4 Things you should know about the special public advocate election on February 26th!
On February 26th, 2019 a special election will be held in New York City to appoint a new Public Advocate.
Here’s what you need to know:
What is a public advocate?
A public advocate is an elected official who serves as a connector between the public and the city government. Whoever is elected to this position represents the interests of New Yorkers by reviewing and investigating complaints about city services. The public advocate is also the second highest ranking official after the mayor. If the mayor is no longer able to carry out the duties of the office, the public advocate is the first in line to take over as mayor.
Why is this position important?
A public advocate serves as a “watchdog” for New Yorkers by surveilling the city government and reporting any concerning issues. As previously stated, a public advocate handles your complaints about city services and makes proposals to address the deficiencies of these services. He/she can introduce legislation, but is a non-voting member of the New York City Council.
Why is there a special election in February for a public advocate?
The special election is being held this February to fill this position that has recently been vacated. This is due to the previous public advocate Letitia James assuming her position as New York Attorney General on January 1st.
How is this election different?
One major difference in this election is that it is nonpartisan, as it is with all special city elections. None of the candidates will appear as Democrat or Republican, nor any other political party. Whoever is elected will hold office only for a few months. A primary and a general election will be held in the fall of this year to determine the candidate who will have this position for the full four-year term.
This election will be the first of 2019. Let’s kick off the new year by going out to vote!
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El Servicio de Ciudadanía e Inmigración de EE. UU. (USCIS, por sus siglas en inglés) propuso recientemente cambios en la tarifa de naturalización, lo que aumentaría el costo de convertirse en ciudadano estadounidense. El aumento de tarifas propuesto es el primero en...
The U.S. Citizenship and Immigration Services (USCIS) recently proposed changes to the naturalization fee, which would increase the cost of becoming a U.S. citizen. The proposed fee increase is the first in over a decade and would affect hundreds of thousands of legal...
El Servicio de Ciudadanía e Inmigración de EE. UU. (USCIS, por sus siglas en inglés) propuso recientemente cambios en el examen de ciudadanía de EE. UU. ¡Esto es lo que necesita saber! ¿Cuál es la razón de los cambios propuestos? De conformidad con la Orden Ejecutiva...
“Only once I moved to New York had I experienced the privilege of knowing another language. I learned that there are so many countries, cultures, and traditions that make up Latin America. I appreciate DUSA staff because they are patient with me.”
I was extremely nervous when I walked up to the Dominicanos USA table at Catholic Charities. I didn’t know anything about the job. But the most important thing was to be employed. I wanted to get a taste of adulthood. I was excited to register people to vote and surprised to learn how easy filling out the form was. But the hardest thing was to get clients. I never realized how difficult it is to make people care about an integral part of society. Sometimes they just don’t know certain information. Citizens who have lived in America for decades don’t know what state primaries are. I don’t remember many clients only how hard I worked to get them.
One of my biggest challenges is being monolingual. I moved from Georgia to New York the summer before freshman year. Most of the kids in my old school were black or white. There were about 10 Latinos that I knew. I knew learning Spanish would be a good skill to have but didn’t think it would be necessary. One summer I read a book about a girl whose parents were undocumented. The book opened my eyes to the fact that not all Latinos are Mexican. I was ignorant because we only learned about America, the Middle East, and Europe in Social Studies. Only once I moved to New York had I experienced the privilege of knowing another language. I learned that there are so many countries, cultures, and traditions that make up Latin America. I appreciate DUSA staff because they are patient with me. Especially Darleny, Rocio, and Austine. Everyday I come home from work, I’m very exhausted but I still love my job. I love contributing to social change, helping people, and earning money.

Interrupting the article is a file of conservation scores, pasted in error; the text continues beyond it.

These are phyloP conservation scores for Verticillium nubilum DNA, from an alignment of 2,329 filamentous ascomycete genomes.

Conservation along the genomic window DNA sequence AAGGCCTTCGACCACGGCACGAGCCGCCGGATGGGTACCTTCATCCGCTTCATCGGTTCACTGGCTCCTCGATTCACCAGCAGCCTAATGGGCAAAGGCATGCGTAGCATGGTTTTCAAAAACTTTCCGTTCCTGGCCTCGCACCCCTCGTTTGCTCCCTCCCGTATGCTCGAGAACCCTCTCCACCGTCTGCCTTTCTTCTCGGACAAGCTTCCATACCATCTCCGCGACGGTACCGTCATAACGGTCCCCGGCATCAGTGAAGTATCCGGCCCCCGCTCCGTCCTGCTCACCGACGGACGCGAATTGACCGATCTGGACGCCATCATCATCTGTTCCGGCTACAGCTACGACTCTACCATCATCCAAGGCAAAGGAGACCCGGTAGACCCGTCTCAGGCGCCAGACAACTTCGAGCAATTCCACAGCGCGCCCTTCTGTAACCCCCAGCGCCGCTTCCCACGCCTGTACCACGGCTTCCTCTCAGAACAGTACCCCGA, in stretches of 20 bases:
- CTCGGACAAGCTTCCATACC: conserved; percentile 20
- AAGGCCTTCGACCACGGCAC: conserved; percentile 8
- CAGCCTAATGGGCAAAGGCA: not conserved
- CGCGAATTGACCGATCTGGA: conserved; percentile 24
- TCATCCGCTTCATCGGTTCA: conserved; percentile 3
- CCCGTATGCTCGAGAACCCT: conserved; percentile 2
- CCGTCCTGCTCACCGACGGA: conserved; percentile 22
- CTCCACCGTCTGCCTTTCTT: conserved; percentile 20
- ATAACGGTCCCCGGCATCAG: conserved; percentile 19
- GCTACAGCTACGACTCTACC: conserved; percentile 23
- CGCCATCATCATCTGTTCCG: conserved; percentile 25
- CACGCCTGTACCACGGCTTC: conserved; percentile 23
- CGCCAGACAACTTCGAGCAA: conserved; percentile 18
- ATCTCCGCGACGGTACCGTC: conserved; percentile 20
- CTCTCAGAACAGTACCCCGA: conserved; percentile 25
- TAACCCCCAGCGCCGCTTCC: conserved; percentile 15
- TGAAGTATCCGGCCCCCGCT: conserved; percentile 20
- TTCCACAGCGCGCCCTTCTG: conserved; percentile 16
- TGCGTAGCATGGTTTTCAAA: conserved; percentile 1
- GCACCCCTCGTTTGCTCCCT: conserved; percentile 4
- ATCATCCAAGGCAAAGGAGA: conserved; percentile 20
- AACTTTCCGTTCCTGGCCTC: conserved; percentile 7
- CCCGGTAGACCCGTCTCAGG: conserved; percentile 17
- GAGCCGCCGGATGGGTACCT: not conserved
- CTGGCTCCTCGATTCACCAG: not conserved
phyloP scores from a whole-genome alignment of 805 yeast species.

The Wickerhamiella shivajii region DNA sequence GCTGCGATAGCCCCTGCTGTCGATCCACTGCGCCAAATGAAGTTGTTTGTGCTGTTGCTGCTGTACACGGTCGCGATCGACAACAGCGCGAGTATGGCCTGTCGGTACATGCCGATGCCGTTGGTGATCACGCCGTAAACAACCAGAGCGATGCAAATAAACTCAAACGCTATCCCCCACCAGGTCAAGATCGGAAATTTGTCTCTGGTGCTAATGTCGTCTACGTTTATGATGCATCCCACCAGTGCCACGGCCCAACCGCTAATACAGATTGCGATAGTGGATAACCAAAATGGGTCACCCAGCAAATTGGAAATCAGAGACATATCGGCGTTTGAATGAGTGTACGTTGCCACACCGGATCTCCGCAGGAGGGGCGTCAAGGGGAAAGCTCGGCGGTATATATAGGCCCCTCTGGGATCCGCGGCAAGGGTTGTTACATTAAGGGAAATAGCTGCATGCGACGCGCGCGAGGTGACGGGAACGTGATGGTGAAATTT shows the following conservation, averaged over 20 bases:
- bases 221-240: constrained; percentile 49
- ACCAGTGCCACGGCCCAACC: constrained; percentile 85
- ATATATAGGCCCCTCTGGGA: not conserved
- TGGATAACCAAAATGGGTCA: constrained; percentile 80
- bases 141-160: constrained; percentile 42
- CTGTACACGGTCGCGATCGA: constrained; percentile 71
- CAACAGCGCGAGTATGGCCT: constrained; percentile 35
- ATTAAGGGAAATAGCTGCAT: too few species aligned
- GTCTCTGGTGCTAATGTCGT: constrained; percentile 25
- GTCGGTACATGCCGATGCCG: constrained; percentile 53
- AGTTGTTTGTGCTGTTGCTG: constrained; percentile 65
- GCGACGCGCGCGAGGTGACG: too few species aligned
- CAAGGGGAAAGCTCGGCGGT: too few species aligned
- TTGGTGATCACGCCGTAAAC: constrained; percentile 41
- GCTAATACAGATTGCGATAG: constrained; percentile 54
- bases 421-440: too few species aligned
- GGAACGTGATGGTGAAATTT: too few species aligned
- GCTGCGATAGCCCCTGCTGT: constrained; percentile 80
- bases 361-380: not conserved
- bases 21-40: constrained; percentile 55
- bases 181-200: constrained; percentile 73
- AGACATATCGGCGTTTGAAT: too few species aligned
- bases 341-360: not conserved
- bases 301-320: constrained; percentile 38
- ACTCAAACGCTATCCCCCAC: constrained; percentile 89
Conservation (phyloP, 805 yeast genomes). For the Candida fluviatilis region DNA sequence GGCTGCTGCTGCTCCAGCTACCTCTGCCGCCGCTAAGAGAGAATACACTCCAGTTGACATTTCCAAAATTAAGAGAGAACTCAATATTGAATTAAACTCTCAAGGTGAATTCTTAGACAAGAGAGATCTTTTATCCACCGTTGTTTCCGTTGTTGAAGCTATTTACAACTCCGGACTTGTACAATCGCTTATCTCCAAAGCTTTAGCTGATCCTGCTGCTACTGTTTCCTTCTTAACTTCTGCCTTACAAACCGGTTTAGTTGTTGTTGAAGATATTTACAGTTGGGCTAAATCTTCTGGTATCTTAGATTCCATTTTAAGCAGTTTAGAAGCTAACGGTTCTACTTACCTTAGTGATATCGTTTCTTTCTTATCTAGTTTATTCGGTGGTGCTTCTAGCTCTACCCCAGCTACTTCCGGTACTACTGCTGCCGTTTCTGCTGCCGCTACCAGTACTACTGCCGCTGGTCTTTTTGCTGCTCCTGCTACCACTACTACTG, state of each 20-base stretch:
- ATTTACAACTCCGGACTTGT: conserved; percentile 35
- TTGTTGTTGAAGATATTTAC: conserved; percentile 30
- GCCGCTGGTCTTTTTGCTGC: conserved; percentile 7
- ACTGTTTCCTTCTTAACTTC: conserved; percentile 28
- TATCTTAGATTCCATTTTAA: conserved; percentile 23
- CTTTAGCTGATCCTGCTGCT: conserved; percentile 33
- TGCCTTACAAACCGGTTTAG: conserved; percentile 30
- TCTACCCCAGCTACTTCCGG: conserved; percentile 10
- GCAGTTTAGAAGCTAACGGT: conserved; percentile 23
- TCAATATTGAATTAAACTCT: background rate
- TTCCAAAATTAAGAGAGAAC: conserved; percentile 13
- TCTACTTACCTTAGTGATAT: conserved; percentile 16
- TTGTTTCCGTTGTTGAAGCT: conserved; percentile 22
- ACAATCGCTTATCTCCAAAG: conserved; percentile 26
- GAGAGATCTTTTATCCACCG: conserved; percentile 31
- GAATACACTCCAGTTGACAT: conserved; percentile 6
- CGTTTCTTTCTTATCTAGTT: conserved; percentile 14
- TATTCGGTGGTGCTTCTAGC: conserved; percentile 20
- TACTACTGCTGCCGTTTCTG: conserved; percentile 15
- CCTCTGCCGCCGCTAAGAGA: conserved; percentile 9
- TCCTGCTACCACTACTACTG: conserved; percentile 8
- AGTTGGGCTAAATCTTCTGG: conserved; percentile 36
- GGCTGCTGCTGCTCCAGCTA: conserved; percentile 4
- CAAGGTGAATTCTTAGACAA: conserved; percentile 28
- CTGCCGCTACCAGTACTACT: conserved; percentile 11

***This is a guest post by one of Summer 2018’s Young Voices, Joyce Allen Marks. Interested in donating to Dominicanos USA? Click here!
On the morning of January 20th, 2018, in the heart of New York City, over 200,000 people attended the second annual Women’s March. The demonstrators held signs that came in waves of color as they marched. Etched on these signs were the concerns of many New Yorkers, including issues such as women’s rights, immigrant reform, and racial equality.
Dominicanos USA, in partnership with the League of Women Voters, stood at the outskirts of the Women’s March in New York City, with the goal of registering eligible voters.
The Women’s March did not only represent the shift women want to see in society but also encompassed the various concerns of the people. It ultimately became their platform to speak. From toddlers to senior citizens, the Women’s March became home to a diverse pool of people who united as one, regardless of age, gender, or race.
NOVEMBER 7 GENERAL ELECTIONS WERE CRITICAL FOR DOMINICAN AND LATINO COMMUNITIES
Dominicanos USA has always aimed to engage and empower the Dominican community. In fact, we have been able to register 150,000 people to vote since 2015. This past week we made sure to remind as many people as possible to go out and vote in the 2017 general elections in NYC and other areas. This election season Dominicanos USA sent out 55,000 texts and made 4,500 calls to ensure our people exercise their right to vote. We believe that through voting we can impact our community in a powerful way.
DUSA team calling and texting voters to remind them to participate in the latest elections.
Motivating the community to participate in these local and state elections has allowed our fellow Dominican and Latino politicians to represent us in throughout the U.S., including the first Latinas ever elected as state representatives in Virginia. Electing these Latino officials has greatly contributed to the empowerment of our community and our influence in the American political system. We plan on continuing to encourage our community to keep voting, and therefore make sure our voices are heard.
DUSA team engaging millennials in the electoral process by providing poll site location and reminding them to get out vote.
“The Dominican Parade was a thoughtful experience. It really showed what being a Dominican was all about and the pride we have in our culture and lifestyle. Seeing how many Dominicans were unregistered shows how we could make a change in politics.”